Many saxophones are designed so that
part of the octave mechanism extends beyond the body of the instrument.
When saxophones are made this way, the manufacturer furnishes an end plug
which is inserted in the small end of the body when the mouthpipe is
removed. The case is made so the top end, with the end plug inserted,
rests in one block, while the bell and bow are held snugly by block and
padding. When cradled in this position, the octave mechanism is protected
at the top end, the keys do not touch the sides of the case, and the
entire instrument is protected from jolts and jars. If the end plug is not
used, the instrument is too short for the blocking and is liable to bang
around loose inside the case. Such treatment results in damage to octave
mechanism, key system, and tone hole sockets. Conn tenors are furnished
with end plug but the altos are made so no end plug is needed. On some top
octave key model altos an end plug is furnished for insertion in the large
end of the mouthpipe to protect the mouthpipe key.
Keep all accessories in box or tied
down so they will not clatter around loose inside the case. This will not
only mar the finish of your instrument but may cause serious damage to the
Don't play with chewing gum in the
mouth, nor right after eating candy or drinking a "soft drink." You will
blow sugar water into the instrument and when this gets on the pads you
will have a lot of trouble from pads sticking.
Protect the mouthpipe key when putting
the mouthpipe on and taking it off the body. Be sure the mouthpipe
ligature screw is completely unscrewed before you try to take the
mouthpipe off or put it on. Also, be careful not to knock off corks when
joining the arm from the octave mechanism to the mouthpipe key.
Don't use rubber bands to operate keys
whose springs have become broken. In a short time the sulphur in the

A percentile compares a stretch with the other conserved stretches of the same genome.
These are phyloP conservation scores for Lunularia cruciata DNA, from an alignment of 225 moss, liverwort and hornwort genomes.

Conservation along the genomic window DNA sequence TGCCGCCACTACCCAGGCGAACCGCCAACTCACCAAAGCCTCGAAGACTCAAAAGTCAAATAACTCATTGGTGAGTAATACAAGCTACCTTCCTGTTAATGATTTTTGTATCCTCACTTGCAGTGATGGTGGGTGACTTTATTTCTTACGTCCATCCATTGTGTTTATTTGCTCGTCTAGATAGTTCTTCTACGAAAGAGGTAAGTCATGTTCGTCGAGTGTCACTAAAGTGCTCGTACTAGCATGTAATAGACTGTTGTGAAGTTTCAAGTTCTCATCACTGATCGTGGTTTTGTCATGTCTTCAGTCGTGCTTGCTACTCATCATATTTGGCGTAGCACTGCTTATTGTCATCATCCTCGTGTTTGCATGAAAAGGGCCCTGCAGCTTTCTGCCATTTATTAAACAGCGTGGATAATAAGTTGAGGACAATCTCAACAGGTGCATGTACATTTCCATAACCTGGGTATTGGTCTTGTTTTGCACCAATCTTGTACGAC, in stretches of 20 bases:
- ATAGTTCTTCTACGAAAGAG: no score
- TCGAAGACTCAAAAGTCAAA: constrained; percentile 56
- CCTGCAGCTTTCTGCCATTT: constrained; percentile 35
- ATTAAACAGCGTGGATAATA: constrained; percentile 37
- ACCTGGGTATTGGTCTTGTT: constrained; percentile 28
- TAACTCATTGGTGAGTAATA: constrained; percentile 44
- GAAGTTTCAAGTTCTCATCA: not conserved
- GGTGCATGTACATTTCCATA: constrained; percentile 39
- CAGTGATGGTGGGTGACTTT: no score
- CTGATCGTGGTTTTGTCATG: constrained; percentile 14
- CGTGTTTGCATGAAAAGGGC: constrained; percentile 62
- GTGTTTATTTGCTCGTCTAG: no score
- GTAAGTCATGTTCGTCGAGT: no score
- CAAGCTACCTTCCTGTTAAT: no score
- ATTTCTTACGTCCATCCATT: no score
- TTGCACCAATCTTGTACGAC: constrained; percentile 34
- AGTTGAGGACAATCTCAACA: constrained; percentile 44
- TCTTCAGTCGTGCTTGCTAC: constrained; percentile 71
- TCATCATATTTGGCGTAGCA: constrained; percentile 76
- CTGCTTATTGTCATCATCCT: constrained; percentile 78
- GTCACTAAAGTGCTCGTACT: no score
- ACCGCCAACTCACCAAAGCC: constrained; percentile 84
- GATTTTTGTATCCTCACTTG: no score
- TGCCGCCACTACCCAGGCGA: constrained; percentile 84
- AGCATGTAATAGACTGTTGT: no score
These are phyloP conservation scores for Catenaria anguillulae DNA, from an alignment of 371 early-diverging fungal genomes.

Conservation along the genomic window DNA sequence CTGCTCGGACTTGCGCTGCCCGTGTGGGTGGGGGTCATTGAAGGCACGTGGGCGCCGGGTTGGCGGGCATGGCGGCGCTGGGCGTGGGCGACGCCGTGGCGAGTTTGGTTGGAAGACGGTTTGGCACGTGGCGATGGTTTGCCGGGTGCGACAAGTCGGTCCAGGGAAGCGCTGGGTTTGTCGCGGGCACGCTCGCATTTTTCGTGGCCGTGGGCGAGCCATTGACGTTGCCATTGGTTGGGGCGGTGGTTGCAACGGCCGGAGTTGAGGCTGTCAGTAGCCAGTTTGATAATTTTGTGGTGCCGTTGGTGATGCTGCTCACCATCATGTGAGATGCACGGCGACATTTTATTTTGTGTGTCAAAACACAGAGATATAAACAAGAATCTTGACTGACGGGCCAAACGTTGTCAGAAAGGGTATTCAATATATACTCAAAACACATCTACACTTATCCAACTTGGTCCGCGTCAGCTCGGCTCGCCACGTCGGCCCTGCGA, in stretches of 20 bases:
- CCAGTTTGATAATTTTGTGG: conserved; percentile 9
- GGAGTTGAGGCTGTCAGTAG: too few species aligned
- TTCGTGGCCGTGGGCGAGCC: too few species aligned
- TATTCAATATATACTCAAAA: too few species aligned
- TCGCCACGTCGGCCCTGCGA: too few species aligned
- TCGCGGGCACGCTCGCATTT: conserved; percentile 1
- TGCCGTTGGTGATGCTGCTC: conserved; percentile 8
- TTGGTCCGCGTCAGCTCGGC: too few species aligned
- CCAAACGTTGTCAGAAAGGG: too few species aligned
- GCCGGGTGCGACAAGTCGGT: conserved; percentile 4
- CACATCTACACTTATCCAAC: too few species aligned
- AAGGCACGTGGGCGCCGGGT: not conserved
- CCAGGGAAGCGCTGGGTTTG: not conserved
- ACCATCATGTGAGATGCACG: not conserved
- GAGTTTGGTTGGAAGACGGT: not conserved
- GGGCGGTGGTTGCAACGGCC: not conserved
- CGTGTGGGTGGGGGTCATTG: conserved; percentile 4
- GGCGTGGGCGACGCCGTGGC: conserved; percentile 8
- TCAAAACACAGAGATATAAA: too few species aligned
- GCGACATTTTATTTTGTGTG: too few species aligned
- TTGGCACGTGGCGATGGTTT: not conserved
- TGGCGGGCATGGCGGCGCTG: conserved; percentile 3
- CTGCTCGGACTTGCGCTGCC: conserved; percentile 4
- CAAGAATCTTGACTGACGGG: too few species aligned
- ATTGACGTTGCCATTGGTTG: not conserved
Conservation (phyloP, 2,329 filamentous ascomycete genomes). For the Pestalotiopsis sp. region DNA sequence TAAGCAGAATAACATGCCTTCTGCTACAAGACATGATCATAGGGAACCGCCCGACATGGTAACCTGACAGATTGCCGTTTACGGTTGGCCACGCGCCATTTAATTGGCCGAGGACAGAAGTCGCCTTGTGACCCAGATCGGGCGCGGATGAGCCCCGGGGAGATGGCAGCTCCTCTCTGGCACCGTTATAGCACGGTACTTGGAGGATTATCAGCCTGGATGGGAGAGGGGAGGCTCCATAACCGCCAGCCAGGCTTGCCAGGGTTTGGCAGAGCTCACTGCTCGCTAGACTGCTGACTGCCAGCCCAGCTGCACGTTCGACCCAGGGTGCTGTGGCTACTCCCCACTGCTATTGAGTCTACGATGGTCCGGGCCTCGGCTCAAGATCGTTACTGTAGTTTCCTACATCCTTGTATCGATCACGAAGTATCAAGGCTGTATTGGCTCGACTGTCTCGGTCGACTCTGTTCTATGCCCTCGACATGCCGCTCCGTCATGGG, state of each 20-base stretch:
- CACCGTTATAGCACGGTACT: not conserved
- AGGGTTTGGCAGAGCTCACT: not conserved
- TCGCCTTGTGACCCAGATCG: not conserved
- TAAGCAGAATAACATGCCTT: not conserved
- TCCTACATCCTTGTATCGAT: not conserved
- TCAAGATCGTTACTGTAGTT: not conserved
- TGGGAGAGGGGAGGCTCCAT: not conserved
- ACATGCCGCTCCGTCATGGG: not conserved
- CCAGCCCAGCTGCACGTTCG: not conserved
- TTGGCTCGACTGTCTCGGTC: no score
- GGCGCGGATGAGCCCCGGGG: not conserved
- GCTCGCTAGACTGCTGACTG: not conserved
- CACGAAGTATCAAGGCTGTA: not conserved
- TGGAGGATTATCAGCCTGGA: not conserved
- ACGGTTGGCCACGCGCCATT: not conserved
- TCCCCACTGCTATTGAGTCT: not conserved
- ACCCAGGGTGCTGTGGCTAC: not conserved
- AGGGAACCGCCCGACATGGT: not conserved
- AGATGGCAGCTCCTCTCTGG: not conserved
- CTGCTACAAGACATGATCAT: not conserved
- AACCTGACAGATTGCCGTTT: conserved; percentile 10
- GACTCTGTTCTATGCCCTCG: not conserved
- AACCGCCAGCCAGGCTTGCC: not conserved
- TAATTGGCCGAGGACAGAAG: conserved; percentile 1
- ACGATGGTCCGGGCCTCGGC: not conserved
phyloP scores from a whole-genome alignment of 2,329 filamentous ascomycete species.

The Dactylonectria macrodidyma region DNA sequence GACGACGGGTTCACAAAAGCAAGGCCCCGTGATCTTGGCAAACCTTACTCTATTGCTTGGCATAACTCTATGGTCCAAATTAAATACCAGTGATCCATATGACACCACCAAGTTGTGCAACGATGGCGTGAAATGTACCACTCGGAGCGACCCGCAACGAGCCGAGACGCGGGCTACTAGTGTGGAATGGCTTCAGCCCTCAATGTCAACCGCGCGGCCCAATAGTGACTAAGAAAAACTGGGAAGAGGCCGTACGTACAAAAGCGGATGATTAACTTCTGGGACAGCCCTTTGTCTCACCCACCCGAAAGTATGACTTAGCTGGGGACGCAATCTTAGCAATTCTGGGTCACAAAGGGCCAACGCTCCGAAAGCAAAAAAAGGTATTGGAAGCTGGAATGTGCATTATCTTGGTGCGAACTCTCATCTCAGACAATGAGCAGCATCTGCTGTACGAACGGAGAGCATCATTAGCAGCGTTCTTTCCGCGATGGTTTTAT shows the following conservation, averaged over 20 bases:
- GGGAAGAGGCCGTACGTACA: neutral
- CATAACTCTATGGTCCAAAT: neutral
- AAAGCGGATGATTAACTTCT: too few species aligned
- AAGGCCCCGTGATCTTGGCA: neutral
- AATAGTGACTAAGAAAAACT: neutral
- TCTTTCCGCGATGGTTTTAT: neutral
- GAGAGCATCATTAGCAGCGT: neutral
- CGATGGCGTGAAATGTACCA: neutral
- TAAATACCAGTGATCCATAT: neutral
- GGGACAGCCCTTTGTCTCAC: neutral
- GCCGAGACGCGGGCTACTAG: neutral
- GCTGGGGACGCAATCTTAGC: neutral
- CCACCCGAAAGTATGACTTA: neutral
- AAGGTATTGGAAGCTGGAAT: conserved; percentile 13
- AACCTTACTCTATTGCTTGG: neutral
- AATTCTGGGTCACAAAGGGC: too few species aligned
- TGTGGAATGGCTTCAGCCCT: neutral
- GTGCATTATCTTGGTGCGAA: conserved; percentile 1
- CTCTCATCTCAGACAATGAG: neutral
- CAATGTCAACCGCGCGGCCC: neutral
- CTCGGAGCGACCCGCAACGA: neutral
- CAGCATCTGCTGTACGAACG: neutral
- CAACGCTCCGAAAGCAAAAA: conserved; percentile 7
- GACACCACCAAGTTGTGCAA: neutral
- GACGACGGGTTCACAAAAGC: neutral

rubber band will produce a black tarnish where it contacts the instrument
and will eventually eat through the finish on a plated instrument.
A piece of camphor in the case will
absorb moisture and will retard corrosion and tarnish. Recommended in
summer when humidity is high.
Don't make a practice of playing your
instrument without a neck strap by resting the bell against a chair or
table. This puts a strain on the bell and tends to cause the keys to bind.
Always loosen the ligature on the
mouthpiece when putting it away. Constant pressure of a tight ligature is
liable to warp the facing and in time may even cause a constriction in the
Always put the cap on your mouthpiece
when it is not in use, especially when you put it in the case. This will
prevent breaking many a reed and it may prevent chipping the tip or
marring the facing of your mouthpiece. Even a small nick or chip on the
tip will ruin a mouthpiece.
If you are one of those who blow lots
of water into your instrument, you can make the pads last longer if you
will blot them dry with ordinary blotting paper, especially those near the
mouthpiece where the water is heaviest.
If you have a dry mouth, don't chew
gum to help the flow of saliva. The sugar in the gum will cause sticky
pads. Some players are helped by putting a small, smooth pebble or other
non-soluble object in the mouth. This starts the flow of saliva. Be sure
to take it out before playing.
When you put the reed on your
mouthpiece, ordinarily you will put the reed on the mouthpiece and then
slip the ligature over the reed. Since there is a gap between the tip of
the reed and the tip of the mouthpiece, often the ligature snags the reed.
You will save reeds if you will put the ligature on first (loose, of
course), and then slip the reed under the ligature.
If the cork on the mouthpipe becomes
compressed until the mouthpiece tends to drop off, there is nothing to do
but recork the mouthpipe. Don't push the mouthpiece up on the mouthpipe
until you throw your instrument sharp, just for the sake of keeping it
from falling off. Vice versa, in order to get your instrument up to pitch,
don't force the mouthpiece on if the cork is too big; you may damage your
mouthpiece. On the Conn alto with the tuning device, the mouthpiece should
always be pushed up flush with the shoulder on the tuning device.